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For the sake of completion, here is a full listing of all the answers:
Across
1. Mrs. Garrett on “The Facts of Life” EDNA
5. Bring shame to ABASH
10. Twitter’s bird, e.g. ICON
14. Dire fate DOOM
15. “An Essay Concerning Human Understanding” author LOCKE
16. Poet’s preposition THRO
17. *Figure out, as someone’s poker strategy GET A READ ON
19. Brief moments SECS
20. “Un Ballo in Maschera” aria ERI TU
21. *Frighten off SCARE AWAY
23. Office suite door letters ESQ
25. “Hollywood Squares” immortal LYNDE
26. Not surprisingly AS USUAL
30. Full of bubbles SUDSY
33. *Disney film cry of discovery I’M A REAL BOY
36. Qatar’s capital DOHA
37. Fifth of a dozen MAY
38. Solar __ FLARE
39. Promise VOW
40. “On the double!” ASAP!
42. *Chinese, say FAR-EASTERN
45. Place to follow politics C-SPAN
47. “Told ya!” SO THERE!
48. “__ Daughter”: 1970 film RYAN’S
51. Match at the poker table SEE
52. *Ride crosstown together, perhaps SHARE A CAB
56. Diary component ENTRY
60. Go up and down YO-YO
61. Group space, and a hint to the answers to starred clues COMMON AREA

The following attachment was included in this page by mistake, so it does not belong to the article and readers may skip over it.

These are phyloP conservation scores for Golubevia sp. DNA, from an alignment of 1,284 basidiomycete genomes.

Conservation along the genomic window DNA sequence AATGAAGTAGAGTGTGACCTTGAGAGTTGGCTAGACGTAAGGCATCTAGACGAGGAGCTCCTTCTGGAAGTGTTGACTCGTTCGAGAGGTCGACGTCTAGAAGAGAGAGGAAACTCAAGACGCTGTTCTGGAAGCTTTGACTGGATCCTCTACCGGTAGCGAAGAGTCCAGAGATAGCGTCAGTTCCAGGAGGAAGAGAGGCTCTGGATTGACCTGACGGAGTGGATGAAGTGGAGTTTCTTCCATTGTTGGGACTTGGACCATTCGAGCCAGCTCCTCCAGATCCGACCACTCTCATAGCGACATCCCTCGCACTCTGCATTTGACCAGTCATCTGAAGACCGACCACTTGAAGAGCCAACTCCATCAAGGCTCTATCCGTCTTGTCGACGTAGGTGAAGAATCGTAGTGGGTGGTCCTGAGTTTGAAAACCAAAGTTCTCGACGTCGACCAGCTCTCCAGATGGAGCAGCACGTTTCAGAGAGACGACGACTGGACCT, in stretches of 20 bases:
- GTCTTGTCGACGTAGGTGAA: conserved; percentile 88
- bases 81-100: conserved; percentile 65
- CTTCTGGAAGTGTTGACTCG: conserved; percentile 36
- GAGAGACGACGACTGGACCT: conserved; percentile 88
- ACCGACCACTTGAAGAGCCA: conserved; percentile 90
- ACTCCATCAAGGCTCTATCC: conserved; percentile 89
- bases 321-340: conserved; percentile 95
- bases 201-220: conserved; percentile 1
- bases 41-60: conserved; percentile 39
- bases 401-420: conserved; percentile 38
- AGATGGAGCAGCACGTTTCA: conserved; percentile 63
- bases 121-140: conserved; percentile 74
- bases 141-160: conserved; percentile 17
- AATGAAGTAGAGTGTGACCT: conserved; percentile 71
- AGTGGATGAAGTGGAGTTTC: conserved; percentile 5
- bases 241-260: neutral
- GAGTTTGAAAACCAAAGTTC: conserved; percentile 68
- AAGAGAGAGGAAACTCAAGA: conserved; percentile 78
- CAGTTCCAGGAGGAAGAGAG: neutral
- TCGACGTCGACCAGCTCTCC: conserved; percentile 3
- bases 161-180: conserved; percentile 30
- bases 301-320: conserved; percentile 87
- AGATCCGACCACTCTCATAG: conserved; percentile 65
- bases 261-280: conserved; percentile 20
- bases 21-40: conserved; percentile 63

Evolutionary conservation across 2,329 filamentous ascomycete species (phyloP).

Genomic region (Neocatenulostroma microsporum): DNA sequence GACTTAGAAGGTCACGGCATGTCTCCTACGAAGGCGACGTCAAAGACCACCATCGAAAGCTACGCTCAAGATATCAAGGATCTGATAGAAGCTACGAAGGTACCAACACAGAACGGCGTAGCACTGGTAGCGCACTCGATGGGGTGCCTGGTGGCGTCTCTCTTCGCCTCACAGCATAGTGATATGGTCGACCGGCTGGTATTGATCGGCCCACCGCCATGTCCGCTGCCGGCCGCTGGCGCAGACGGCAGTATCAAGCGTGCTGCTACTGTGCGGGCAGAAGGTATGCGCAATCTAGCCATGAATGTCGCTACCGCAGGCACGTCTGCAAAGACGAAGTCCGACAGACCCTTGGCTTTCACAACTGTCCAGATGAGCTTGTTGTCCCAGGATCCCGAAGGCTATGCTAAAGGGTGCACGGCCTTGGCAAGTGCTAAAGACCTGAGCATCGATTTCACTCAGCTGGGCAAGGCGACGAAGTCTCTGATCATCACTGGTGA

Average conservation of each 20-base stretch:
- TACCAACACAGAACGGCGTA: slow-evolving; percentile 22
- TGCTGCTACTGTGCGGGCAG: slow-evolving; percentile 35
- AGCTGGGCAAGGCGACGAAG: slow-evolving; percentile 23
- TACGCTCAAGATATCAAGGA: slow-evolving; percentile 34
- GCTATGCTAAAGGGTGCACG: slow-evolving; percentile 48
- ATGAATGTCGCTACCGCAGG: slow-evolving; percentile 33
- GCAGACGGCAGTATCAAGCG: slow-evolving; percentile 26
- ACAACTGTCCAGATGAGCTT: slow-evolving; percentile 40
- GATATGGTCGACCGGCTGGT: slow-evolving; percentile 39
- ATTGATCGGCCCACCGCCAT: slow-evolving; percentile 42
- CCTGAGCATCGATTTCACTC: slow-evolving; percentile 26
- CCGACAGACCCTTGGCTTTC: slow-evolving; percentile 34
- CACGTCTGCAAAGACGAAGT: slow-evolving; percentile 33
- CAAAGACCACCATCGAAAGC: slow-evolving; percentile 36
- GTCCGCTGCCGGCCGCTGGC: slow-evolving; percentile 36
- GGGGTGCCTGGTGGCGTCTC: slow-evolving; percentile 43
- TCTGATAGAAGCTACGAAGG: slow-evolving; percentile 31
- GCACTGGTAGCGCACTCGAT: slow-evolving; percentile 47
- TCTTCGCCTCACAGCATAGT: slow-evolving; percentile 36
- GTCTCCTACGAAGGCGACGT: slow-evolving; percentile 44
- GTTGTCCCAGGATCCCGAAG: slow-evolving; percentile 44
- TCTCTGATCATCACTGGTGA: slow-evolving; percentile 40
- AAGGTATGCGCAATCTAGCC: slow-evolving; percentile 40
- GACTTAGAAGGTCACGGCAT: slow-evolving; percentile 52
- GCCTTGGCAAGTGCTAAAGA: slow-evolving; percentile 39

63. Seasonal refrain NOEL
64. Assembly line worker ROBOT
65. Equipment GEAR
66. Key used in combinations CTRL
67. Films with many extras EPICS
68. “College GameDay” airer ESPN

Down
1. Advantage EDGE
2. No couch potato DOER
3. “It was someone else!” NOT I!
4. Greenhorn AMATEUR
5. Brown __ ALE
6. Feathery wraps BOAS
7. “High Voltage” band AC/DC
8. “Bottoms up!” SKOAL!
9. “Give me liberty, or give me death!” speaker HENRY
10. “That fizzled out” IT’S A DUD
11. Considered carefully CHEWED OVER
12. Marine threat ORCA
13. Getting into the wrong business? NOSY
18. Charlotte __ RUSSE
22. USN one-striper ENS
24. 5-Down, for one QUAFF
26. Stockpile AMASS
27. Supplicate SAY A PRAYER
28. “It was __ dream” ALL A
29. Letter-shaped supports L-BARS
31. Vacation destination SHORE
32. Opening at an early-morning class? YAWN
33. 1998 Apple debut IMAC
34. __ cookies ‘n creme: Jell-O flavor OREO
35. “Leda and the Swan” poet YEATS
41. Business expense PAYROLL
43. Radiance SHEEN
44. Like high-school years TEENAGE
46. “Fat chance, laddie” NAE
49. Abalone shell layer NACRE
50. Exclusive SCOOP
52. Lip-__ SYNC
53. Knee-slapper HOOT
54. Prefix with valence AMBI-
55. Class pres., say BMOC
57. Very French? TRES
58. Bring in REAP
59. Entertaining tale YARN
62. Extra periods: Abbr. OTS

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13 thoughts on “LA Times Crossword Answers 7 Jan 16, Thursday”

  1. Glenn not here yet ?